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What does it mean to be a performing artist - first, last and always? Broadway legend Elaine Stritch can answer that. At 87, Stritch is still here, dominating the stage in her one woman cabaret act, torturing Alec Baldwin on 30ROCK, giving us her take on aging, her struggle with alcohol and diabetes, and the fear of leaving the follow spot behind. In stolen moments from her corner room at the Carlyle, and on breaks from her tour and work, candid reflections about her life are punctuated with rare archival footage, words from friends (Hal Prince, George C. Wolfe, Nathan Lane, Cherry Jones and John Turturro) and photographs from her personal collection. By turns bold, hilarious and achingly poignant, the journey connects Stritch's present to her past, and an inspiring portrait of a one-of-a-kind survivor emerges.Written by
When the doctor called me and told me he had cancer... I burst into a flood of tears... That's the way I cried when John died. And then I cried no more!... But I said, "I've got to, I gotta, gotta get going and see what I can find now," 'cause I loved being married, and I loved being in love, and I loved all that. So where am I gonna find that again? And I never did. I never did.
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Elaine Stritch, that gravelly-voiced, long-legged, larger-than-life singer/dancer/actress and Broadway legend, died less than six months after the release of "Elaine Stritch: Shoot Me," a documentary made when she was 86. At an age when most other performers have long since called it quits, Elaine Stritch went soldiering on, clinging tenaciously to the one thing that gave her life purpose and meaning - performing on stage in front of a loving and devoted audience.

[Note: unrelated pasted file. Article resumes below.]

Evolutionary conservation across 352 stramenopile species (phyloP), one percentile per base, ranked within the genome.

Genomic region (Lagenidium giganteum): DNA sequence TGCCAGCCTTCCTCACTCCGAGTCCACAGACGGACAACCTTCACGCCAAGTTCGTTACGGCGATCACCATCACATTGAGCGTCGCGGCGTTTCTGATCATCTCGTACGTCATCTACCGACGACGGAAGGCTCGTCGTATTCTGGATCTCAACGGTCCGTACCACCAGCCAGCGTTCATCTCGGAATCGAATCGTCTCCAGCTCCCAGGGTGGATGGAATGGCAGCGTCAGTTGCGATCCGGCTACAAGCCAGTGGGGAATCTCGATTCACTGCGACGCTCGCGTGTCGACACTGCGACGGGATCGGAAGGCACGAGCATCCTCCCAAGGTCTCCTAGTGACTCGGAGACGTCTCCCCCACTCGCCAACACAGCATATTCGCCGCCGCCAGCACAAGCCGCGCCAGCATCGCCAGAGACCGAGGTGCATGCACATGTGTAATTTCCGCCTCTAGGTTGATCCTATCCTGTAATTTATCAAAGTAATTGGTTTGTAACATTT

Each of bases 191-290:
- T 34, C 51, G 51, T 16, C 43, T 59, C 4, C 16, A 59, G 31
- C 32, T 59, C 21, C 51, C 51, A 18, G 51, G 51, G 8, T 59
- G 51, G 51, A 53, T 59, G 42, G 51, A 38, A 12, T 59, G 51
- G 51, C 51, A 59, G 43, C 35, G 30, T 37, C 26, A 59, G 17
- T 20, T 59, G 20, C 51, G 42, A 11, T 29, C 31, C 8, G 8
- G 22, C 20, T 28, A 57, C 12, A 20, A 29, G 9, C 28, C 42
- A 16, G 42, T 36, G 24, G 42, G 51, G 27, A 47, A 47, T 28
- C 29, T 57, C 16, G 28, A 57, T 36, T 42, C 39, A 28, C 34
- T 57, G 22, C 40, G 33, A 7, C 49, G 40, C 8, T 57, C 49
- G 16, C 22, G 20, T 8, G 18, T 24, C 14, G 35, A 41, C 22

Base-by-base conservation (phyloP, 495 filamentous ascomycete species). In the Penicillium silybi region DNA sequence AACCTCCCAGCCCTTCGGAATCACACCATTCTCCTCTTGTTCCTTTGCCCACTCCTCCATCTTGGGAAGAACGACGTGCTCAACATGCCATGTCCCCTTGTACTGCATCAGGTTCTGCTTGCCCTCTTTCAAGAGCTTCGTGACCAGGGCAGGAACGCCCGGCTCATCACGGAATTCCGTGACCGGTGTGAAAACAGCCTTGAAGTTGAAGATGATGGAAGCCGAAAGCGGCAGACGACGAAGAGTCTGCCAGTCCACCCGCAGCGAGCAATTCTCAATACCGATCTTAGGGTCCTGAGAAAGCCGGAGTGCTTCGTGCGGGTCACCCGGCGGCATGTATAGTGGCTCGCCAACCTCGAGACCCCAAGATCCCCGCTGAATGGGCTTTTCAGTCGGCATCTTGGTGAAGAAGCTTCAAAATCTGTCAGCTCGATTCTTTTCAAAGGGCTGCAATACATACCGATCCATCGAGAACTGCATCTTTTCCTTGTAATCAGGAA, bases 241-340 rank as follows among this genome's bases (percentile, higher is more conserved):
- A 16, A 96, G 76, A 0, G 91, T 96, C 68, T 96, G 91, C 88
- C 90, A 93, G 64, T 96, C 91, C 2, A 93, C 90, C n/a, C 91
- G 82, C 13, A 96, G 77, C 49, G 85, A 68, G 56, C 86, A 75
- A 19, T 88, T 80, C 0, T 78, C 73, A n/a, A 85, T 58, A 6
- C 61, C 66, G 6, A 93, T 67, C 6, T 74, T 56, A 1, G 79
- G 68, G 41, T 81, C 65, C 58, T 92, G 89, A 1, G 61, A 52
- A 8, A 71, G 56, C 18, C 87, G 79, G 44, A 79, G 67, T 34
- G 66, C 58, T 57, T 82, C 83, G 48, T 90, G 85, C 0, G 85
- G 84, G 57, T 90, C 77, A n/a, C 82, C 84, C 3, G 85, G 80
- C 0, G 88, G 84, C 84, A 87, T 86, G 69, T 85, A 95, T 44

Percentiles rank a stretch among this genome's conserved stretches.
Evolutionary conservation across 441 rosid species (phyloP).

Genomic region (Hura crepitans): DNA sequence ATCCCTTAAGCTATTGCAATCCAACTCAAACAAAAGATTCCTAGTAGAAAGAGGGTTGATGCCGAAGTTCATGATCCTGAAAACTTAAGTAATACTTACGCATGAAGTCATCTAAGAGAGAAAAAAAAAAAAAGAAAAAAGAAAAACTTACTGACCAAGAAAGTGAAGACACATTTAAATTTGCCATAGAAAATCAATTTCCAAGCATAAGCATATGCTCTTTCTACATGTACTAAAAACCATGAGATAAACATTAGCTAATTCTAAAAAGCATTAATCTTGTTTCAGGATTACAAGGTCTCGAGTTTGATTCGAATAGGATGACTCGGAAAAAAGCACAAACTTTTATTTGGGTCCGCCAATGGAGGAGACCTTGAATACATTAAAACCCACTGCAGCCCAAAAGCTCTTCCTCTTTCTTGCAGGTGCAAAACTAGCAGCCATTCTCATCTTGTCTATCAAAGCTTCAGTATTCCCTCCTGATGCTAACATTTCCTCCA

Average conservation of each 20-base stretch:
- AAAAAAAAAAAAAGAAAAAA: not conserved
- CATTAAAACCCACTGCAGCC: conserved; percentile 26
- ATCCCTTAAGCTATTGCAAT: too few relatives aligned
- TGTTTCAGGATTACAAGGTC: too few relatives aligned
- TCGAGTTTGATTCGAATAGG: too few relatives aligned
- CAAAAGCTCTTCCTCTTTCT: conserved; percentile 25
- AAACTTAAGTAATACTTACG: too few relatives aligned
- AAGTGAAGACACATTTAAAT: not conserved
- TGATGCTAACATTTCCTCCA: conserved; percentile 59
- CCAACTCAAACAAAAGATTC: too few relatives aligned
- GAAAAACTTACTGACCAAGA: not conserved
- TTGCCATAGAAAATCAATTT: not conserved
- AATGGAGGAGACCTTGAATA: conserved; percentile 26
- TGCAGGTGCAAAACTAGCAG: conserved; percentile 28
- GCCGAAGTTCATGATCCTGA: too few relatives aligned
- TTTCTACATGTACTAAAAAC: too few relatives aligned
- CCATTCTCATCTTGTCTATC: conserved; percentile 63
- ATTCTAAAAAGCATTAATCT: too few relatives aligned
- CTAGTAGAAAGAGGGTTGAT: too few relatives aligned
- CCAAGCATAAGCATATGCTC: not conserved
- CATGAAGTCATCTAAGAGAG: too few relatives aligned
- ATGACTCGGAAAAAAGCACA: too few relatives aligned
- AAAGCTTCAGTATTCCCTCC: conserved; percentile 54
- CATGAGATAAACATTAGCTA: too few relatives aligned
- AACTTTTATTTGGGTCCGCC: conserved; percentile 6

Director Chiemi Karasawa and her crew follow this grand dame of the stage around Manhattan as she preps for a new one-woman show, chats with friends, poses for pictures with fans and passersby, and speaks, with often brutal honesty, about her life, her career and her views on aging and death. Needless to say, her outsized talent and personality shine forth through every single moment of the film.
On a personal level, the movie chronicles her struggles with alcoholism and diabetes, her marriage to John Bay, the one love of her life, who died of brain cancer in 1982, her affair with Ben Gazara, etc. Karasawa interviews a number of celebrities - Nathan Lane, the late James Gandolfini, the cast of "30 Rock," among them - to get a sense of what it was like to work with Stritch on a professional level. The movie buttresses this with a veritable treasure trove of photographs showing Stritch at various stages in her life and career.
The movie doesn't shy away from showing the difficulties and diminished capacities that come with aging. For instance, there are moments of tremendous tension as Stritch becomes increasingly temperamental and irascible, struggling to do things now that came so easily to her in her youth (i.e. remembering lyrics during rehearsals and sometimes even performances). There are times when she even comes across as a bit of a diva or curmudgeon, going so far as to "direct" the documentary itself, molding a particular scene to her own liking.
The fact that Stritch died not long after the filming of the movie makes watching it now an especially poignant experience, as what was initially intended as a tribute has now become an elegy.
One of her non-celebrity friends describes Elaine Stritch as "a Molotov cocktail of madness, sanity and genius." That pretty much sums her up, all right.
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